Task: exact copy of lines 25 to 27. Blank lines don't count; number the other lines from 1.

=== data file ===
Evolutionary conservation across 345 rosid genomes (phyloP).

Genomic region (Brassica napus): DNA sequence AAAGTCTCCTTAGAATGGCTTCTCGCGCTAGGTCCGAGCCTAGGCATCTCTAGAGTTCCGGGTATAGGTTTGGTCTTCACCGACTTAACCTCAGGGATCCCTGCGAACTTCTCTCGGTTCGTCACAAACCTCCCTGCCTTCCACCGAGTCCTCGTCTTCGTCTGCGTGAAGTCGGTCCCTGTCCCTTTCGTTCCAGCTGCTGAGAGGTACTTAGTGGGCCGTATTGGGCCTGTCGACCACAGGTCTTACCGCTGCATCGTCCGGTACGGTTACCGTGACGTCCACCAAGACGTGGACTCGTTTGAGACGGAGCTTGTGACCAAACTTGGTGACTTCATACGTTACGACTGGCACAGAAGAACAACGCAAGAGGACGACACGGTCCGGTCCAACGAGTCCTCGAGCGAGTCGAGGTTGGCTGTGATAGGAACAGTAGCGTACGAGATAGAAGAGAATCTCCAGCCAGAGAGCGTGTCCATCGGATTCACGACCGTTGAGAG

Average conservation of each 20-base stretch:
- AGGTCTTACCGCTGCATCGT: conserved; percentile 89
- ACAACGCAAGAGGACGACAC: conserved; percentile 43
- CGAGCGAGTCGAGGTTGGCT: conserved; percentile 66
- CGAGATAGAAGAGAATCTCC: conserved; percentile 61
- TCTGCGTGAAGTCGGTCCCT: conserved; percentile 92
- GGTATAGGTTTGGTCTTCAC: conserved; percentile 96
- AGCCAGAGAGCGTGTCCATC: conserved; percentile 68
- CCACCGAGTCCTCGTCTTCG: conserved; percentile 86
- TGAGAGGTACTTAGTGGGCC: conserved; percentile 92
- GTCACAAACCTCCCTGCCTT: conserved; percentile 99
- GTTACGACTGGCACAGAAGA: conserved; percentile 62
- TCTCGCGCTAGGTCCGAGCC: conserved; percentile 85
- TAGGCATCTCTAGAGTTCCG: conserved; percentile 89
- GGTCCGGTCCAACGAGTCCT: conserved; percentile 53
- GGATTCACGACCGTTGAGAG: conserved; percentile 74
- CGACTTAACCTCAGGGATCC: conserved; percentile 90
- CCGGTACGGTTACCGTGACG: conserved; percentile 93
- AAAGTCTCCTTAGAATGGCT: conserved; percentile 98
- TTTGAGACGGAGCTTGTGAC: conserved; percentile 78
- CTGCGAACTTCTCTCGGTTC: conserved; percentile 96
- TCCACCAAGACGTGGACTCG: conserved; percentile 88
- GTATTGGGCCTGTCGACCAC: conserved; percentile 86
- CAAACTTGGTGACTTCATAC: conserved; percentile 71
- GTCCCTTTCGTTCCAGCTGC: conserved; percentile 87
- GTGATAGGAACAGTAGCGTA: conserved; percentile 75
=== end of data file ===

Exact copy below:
- GTATTGGGCCTGTCGACCAC: conserved; percentile 86
- CAAACTTGGTGACTTCATAC: conserved; percentile 71
- GTCCCTTTCGTTCCAGCTGC: conserved; percentile 87